My standards vary depending on your occupation. I hold my staff to a very high standard, with respect to grammar, spelling and typos. We are the ones who should do it right. For people in other departments, I cut them a little slack. That doesn’t mean I don’t correct them, but that I do it with lower expectations. Although I do expect a certain professional standard across all departments, if someone in a “non-writing” position, such as a numbers person or salesperson, makes a grammatical error, my approach is quite different.  My corrections will be prefaced by something like, “I’m sure you don’t know this because you’re a numbers person, but…” or “There’s no reason you should know this, but the rule is…” I usually end the conversation by saying, “Feel free to ask me about this anytime, especially if you think something doesn’t sound right. It’s my job to know this and I’m always happy to help.”

 


The Grammar Battle

August 13, 2012

I bought my smart phone about a year and a half ago and swore I’d never adopt the abbreviations and made up words that are becoming so prevalent. As a writer, grammar is of utmost importance to me. Typos and misspellings make me crazy. Well, it took about two months of texting before I gave in to the shortened lingo. It’s just so much easier and faster to type LOL, OMG, what r u doing 2nite…

That said, there continues to be a debate (at least among certain age groups) about how we are losing our grammatical and communication skills. I don’t know if that’s true or not, but our modes and means of communicating are certainly changing. I do know that if you’re online at all, there’s a new kind of peer pressure to accept this new kind of “grammar”.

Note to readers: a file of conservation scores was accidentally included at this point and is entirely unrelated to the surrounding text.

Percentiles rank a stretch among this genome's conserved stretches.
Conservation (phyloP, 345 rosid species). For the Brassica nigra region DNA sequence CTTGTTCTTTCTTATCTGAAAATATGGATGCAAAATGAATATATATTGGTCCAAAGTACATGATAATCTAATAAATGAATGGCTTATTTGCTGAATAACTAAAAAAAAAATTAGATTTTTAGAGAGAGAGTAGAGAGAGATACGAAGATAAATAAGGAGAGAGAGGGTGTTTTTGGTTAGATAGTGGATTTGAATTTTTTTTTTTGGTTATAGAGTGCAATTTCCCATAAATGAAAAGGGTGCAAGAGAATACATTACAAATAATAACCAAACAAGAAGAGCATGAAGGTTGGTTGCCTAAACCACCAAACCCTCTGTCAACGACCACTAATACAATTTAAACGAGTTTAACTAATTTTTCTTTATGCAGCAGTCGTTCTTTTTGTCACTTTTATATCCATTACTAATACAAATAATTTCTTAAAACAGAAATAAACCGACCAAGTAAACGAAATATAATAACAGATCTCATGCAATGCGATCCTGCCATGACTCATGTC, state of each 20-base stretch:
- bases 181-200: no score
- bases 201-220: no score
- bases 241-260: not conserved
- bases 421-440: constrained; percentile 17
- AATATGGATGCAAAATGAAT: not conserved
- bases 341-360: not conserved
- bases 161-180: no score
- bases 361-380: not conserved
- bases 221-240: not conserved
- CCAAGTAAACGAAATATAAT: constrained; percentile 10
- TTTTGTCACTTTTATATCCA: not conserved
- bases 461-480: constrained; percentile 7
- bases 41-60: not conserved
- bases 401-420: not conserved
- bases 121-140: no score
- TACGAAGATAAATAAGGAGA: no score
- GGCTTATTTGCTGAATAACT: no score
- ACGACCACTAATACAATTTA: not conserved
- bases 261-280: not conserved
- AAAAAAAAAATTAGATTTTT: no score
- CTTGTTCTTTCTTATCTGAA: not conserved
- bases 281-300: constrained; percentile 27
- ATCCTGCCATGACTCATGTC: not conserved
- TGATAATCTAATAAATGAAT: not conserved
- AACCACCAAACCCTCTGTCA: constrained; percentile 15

Some days I like it, some days I don’t. However, I have brought my grammatical pet peeves with me to the online world, and outline some of them here. Unfortunately, I now see/hear these in the written word as well as on TV and radio commercials, which makes me think that proper grammar is becoming extinct.

*It’s. Contraction. Stands for “it is”. It is blue. It’s blue.

*Its. It is a pronoun and replaces a noun. What is its name? Its name is irrelevant.

*There. Adverb, adjective, noun or pronoun. Denotes space. There you are. He went over there.

*Their. Pronoun. Possessive. Where is their car? Who are their relatives?

*That v. Which

If you can drop the clause without changing the meaning of the sentence, use which and set it off with commas. If dropping the clause changes the meaning of the sentence, use that.

Pizza that’s less than an inch deep just isn’t Chicago-style.

Pizza, which is a favorite among Chicagoans, can either bad for you or good, depending on how much of it you eat.

If you remove “that’s less than an inch deep” from the first sentence, it becomes inaccurate. If, however, you take out the clause “which is a favorite among Chicagoans” from the second sentence, it still makes sense.

(Example from the Chicago Manual of Style)

Last but not least, could we please remove the words “like” and “you know” from our vocabulary? You know, like, that makes me crazy.